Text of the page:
When I was in college, more than 25 years ago, I played a varsity D3 fall sport. Each summer I was given a recommended training schedule so that I would be ready for competition by the time I arrived at school. One requirement was running two miles in 16 minutes. This was a challenge for me that I worked diligently to achieve.
Those of you who read my previous blog, “Am I Running or Am I Standing Still?” know that “the number one reason that I run is that I feel good inside when I am finished.” I do not like to measure anything or use devices to monitor my progress. However, I have been tested by numbers lately especially given that I remember my speed when I was in a much younger body.
While I have continued to periodically run for pleasure since college, my body has aged and I struggle with issues such as Achilles’ tendinitis. Crossing the threshold of 50 years (another number that can be measured), I have been challenged to really listen to what my body needs in new ways as aches and pains set in and my recovery time is slower. There are long periods of time when I cannot run outside and need to care for my body in alternative ways including physical therapy.
This past year I have had the opportunity to use a Zero Runner, a machine that allows one to replicate the running motion without the impact of normal pounding on pavement. I was delighted to be able to have that feeling deep inside my lungs again. Additionally my body and mind seemed to welcome the aerobic activity and my Achilles did not complain.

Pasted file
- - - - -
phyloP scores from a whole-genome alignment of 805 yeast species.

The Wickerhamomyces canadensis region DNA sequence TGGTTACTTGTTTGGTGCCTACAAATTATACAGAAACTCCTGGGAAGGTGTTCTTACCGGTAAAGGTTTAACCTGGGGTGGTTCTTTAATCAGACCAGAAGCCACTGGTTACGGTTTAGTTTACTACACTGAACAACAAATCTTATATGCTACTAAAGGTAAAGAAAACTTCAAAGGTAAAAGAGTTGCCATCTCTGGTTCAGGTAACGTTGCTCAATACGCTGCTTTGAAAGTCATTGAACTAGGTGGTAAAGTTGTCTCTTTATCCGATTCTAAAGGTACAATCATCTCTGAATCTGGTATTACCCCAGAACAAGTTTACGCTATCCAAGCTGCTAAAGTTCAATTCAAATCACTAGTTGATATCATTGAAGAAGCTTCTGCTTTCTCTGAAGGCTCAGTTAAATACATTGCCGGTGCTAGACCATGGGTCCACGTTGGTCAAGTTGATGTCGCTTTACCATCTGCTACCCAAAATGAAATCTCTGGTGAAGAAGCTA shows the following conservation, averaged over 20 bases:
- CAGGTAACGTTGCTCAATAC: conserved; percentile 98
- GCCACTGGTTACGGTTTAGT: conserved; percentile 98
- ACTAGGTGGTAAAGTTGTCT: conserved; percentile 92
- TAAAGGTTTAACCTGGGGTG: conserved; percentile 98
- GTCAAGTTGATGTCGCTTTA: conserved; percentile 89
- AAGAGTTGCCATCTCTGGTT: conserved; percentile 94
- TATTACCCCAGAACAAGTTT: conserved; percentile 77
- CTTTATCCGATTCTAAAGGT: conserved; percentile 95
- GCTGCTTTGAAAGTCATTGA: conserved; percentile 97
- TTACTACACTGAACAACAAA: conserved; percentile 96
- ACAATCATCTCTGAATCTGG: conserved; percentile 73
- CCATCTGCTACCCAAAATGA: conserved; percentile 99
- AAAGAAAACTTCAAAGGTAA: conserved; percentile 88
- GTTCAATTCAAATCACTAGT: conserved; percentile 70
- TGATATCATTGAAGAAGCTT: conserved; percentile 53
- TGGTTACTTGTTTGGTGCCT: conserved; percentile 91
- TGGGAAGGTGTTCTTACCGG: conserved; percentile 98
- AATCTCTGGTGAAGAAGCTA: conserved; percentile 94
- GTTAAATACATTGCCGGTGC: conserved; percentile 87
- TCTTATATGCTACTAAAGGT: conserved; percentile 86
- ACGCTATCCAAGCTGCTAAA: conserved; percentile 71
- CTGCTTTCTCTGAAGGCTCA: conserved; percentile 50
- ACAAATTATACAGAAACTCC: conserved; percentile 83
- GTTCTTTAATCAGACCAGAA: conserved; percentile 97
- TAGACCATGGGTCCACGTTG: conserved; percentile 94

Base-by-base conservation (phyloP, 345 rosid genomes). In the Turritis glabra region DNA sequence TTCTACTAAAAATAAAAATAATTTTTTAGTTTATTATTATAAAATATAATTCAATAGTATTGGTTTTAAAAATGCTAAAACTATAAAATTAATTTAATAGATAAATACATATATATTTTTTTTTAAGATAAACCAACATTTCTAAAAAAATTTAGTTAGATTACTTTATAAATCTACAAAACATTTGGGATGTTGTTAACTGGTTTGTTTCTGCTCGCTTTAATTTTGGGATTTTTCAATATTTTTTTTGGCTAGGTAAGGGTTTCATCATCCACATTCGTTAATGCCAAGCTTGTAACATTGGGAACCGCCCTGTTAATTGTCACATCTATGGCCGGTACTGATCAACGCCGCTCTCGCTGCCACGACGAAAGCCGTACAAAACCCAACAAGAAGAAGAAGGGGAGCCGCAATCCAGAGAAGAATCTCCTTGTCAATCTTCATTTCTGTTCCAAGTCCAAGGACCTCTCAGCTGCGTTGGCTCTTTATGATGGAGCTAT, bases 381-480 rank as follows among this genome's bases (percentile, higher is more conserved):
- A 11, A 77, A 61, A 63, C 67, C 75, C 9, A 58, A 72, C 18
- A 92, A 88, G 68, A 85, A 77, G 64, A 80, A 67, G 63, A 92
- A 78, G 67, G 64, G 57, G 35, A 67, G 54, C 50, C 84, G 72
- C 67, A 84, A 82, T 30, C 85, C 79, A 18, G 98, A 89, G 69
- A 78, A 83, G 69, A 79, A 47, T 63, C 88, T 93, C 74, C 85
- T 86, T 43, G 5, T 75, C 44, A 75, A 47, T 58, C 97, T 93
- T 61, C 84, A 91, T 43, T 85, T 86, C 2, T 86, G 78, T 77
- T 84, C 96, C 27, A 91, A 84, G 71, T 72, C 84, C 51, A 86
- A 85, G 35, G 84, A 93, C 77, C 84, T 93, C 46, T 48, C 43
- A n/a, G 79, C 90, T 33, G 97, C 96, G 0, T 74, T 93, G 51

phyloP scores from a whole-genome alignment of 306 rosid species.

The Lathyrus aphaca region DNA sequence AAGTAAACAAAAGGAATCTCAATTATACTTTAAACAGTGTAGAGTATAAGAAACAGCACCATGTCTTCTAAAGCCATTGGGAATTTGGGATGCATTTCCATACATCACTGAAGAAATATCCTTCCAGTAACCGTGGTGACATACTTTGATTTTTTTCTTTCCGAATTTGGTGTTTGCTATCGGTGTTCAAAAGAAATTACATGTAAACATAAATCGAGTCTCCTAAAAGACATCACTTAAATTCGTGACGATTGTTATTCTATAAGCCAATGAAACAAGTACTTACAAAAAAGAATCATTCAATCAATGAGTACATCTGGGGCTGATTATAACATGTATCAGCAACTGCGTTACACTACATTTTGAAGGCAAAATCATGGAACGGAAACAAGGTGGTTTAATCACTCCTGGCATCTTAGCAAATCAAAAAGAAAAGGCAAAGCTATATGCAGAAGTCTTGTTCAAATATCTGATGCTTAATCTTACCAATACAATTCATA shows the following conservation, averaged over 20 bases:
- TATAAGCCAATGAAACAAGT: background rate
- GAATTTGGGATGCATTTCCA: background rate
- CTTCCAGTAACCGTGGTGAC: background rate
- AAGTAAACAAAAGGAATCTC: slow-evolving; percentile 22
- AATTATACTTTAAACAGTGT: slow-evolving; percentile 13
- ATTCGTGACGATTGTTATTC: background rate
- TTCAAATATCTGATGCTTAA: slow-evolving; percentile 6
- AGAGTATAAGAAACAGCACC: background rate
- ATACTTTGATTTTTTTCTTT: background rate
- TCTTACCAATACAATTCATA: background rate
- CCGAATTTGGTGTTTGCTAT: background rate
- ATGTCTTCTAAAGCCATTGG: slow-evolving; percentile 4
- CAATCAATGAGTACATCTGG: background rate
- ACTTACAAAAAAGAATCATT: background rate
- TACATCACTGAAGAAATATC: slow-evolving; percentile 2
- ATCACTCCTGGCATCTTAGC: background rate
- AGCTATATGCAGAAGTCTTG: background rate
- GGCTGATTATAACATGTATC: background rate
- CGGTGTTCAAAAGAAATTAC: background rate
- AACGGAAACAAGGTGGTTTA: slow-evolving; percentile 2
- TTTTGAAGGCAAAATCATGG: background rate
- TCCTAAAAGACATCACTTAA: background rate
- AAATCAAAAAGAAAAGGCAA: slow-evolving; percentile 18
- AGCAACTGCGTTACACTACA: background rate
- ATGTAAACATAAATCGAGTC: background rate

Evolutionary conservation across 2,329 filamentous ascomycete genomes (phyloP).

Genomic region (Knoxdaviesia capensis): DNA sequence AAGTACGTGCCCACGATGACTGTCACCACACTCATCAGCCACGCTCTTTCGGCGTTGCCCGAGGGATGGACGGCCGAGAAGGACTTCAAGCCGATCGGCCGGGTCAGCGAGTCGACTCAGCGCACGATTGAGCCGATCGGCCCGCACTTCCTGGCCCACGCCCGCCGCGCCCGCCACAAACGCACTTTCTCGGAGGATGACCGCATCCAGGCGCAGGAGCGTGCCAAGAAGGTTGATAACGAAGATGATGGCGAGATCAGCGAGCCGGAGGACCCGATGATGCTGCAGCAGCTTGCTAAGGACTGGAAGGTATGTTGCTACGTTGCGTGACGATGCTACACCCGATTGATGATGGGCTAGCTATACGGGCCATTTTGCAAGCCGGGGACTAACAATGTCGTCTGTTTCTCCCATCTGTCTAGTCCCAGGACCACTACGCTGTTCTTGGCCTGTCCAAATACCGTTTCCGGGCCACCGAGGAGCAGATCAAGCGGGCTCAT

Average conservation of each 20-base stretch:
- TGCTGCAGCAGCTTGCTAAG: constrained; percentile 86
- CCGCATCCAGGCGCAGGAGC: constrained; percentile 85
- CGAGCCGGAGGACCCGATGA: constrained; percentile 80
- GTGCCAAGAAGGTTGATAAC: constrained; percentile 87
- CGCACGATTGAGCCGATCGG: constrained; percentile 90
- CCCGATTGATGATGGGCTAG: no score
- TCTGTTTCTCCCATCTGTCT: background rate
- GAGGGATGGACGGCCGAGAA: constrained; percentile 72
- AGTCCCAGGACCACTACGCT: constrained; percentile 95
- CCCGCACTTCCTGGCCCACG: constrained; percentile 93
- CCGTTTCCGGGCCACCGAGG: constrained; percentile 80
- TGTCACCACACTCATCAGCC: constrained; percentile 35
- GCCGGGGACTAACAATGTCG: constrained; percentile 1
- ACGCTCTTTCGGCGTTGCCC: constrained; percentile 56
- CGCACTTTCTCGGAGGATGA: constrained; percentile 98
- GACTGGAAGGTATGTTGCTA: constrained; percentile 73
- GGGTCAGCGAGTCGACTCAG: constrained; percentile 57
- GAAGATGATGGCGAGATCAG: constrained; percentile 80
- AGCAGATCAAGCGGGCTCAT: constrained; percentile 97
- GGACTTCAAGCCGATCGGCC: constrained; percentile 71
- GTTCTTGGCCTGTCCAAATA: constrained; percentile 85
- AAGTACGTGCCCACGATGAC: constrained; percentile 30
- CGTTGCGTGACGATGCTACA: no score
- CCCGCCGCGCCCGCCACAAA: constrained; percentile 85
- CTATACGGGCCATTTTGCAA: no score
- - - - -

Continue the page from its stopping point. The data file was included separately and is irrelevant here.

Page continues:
However, my thoughts got side-tracked. The machine monitors such statistics as speed, distance, and time. My first reaction was shock and dismay at how slowly I ran and for how little time. As I used the machine more over the course of many months, my time and distance improved which filled me with pride and gave me pleasure. Uh oh. This could easily be a slippery slope. In my years working as a psychologist, I have observed how easily people can disconnect from internal body experiences, especially when confronted with their own thoughts of achievement and/or perfectionism needs. Knowing the allure of my own achievement orientation, I asked myself to refocus on my internal experience, not the numbers. “How did I feel in my lungs?” “What happened with my energy level, mood, muscles, tendonitis…?”
Despite their temptations, these numbers – time, distance, speed – as monitored by the machine do not measure the internal calm that running brings to me. Nor do they measure improvements in my mood, heart and bone health, or sleep. My renewed commitment to myself is to continue moving my body in ways that feel good internally and to be aware of how my competitive, achievement-oriented thoughts (which I likely will continue experiencing) take me away from being present and feeling good in the moment.